holding that newly discovered evidence consisting of inadmissible hearsay statements “would not probably change the result at a new trial”Summary of this case from State v. Burr
Submitted on briefs February 3, 1987. —
Decided May 21, 1987.
APPEAL from an order of the circuit court for Milwaukee county: JANINE P. GESKE, Judge. Affirmed.
For the defendant-appellant the cause was submitted on the briefs of Thomas G. Halloran of Halloran, Burke, Dunn Henderson, S.C., Milwaukee.
For the plaintiff-respondent the cause was submitted on the briefs of Bronson C. La Follette, attorney general and Michael R. Klos, assistant attorney general.
Before Moser, P.J., Wedemeyer and Sullivan, JJ.
Lawrencia Bembenek appeals an order denying her motion for a new trial under sec. 974.06, Stats., on the ground of newly discovered evidence or in the interest of justice. We hold that Bembenek's polygraph evidence would be inadmissible in a new trial, that evidence of the alleged confession of Joseph Hecht lacks sufficient reliability to be admissible, and that the rest of the evidence Bembenek presented would not affect the outcome of the trial. Due process, therefore, does not require a new trial. Accordingly, we affirm.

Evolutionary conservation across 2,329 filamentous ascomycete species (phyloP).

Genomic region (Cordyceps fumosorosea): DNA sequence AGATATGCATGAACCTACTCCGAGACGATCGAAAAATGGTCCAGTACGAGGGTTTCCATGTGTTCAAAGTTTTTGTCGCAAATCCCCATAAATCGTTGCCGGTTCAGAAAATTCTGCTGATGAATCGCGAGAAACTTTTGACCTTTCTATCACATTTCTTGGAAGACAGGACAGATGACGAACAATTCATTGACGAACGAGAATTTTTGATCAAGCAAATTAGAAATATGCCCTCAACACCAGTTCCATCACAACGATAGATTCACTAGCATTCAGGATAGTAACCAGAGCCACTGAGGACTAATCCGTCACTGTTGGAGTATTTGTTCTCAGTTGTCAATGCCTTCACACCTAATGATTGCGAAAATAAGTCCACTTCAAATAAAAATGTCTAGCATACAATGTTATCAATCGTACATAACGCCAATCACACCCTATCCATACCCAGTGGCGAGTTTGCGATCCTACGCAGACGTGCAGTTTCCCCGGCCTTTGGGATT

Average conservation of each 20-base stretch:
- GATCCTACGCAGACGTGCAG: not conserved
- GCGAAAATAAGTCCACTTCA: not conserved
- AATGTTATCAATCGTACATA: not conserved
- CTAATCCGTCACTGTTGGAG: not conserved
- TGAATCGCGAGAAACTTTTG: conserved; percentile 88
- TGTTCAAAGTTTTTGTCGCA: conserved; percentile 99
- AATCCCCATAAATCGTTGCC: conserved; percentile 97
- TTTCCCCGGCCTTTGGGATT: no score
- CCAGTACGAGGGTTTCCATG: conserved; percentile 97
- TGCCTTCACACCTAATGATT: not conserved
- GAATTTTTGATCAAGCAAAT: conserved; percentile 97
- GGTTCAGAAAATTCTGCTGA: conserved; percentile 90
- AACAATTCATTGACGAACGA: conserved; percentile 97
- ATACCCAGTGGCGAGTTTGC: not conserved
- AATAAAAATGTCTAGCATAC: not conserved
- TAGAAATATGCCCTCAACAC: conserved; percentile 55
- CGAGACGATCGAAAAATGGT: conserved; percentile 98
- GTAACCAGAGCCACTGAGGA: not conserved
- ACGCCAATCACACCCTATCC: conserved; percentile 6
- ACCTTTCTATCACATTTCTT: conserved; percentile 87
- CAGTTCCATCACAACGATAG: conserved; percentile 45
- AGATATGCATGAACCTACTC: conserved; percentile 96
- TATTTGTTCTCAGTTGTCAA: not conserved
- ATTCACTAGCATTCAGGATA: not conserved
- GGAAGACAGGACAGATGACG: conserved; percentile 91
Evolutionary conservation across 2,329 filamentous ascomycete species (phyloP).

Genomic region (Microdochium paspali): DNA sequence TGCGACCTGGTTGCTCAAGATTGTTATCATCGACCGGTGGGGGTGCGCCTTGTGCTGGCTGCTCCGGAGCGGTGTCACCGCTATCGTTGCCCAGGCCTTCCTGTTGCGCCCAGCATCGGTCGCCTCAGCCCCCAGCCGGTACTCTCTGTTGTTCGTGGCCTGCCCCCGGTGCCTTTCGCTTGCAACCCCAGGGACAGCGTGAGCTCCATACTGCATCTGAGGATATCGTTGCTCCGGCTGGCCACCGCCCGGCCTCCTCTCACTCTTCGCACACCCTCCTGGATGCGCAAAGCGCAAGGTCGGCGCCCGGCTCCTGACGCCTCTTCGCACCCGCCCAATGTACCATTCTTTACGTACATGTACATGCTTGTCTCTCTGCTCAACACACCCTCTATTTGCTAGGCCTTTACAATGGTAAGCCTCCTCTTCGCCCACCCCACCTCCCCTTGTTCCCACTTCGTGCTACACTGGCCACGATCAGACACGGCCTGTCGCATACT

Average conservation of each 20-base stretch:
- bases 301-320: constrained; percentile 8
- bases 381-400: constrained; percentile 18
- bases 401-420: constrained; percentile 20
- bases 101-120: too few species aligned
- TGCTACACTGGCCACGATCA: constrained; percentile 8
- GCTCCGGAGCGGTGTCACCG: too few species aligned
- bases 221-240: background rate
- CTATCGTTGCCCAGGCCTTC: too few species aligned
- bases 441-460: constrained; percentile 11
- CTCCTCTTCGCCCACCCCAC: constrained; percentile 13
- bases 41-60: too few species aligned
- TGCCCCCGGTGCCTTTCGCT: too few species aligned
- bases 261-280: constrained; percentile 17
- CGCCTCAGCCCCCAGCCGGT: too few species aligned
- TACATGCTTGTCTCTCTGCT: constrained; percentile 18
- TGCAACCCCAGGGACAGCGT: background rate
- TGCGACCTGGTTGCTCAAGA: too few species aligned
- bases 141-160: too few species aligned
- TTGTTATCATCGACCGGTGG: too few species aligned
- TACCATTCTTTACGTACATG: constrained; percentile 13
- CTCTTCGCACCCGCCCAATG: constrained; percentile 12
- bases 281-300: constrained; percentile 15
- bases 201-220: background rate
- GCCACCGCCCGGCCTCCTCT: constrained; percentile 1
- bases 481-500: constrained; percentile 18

In March 1982, Bembenek was convicted of the first degree murder of Christine Schultz. At the time of the murder, Bembenek was married to the victim's ex-husband, Elfred Schultz. Bembenek's conviction was upheld on appeal. State v. Bembenek, 111 Wis.2d 617, 331 N.W.2d 616 (Ct.App. 1983).
Bembenek moved for a new trial based on newly discovered evidence in August 1985. Eight months later, she supplemented her motion with a request that the court consider the results of a polygraph test she had just taken. The court refused to admit any polygraph evidence. The other alleged newly discovered evidence consisted of affidavits generally purporting to show that Joseph Hecht actually killed Christine Schultz and that Elfred Schultz may have hired Hecht to commit the murder.
Because Bembenek's motion was not timely under sec. 974.02, Stats., the trial court treated the motion as one for a new trial under sec. 974.06, Stats. The trial court denied the motion, ruling that the Hecht affidavits lacked sufficient indicia of reliability to be admissible at a new trial and that the evidence presented by the remaining affidavits was known to the defense at trial, was cumulative to evidence known at trial, or would not probably change the result. See State v. Boyce, 75 Wis.2d 452, 457, 249 N.W.2d 758, 760 (1977). The trial court concluded that due process did not mandate a new trial. We agree.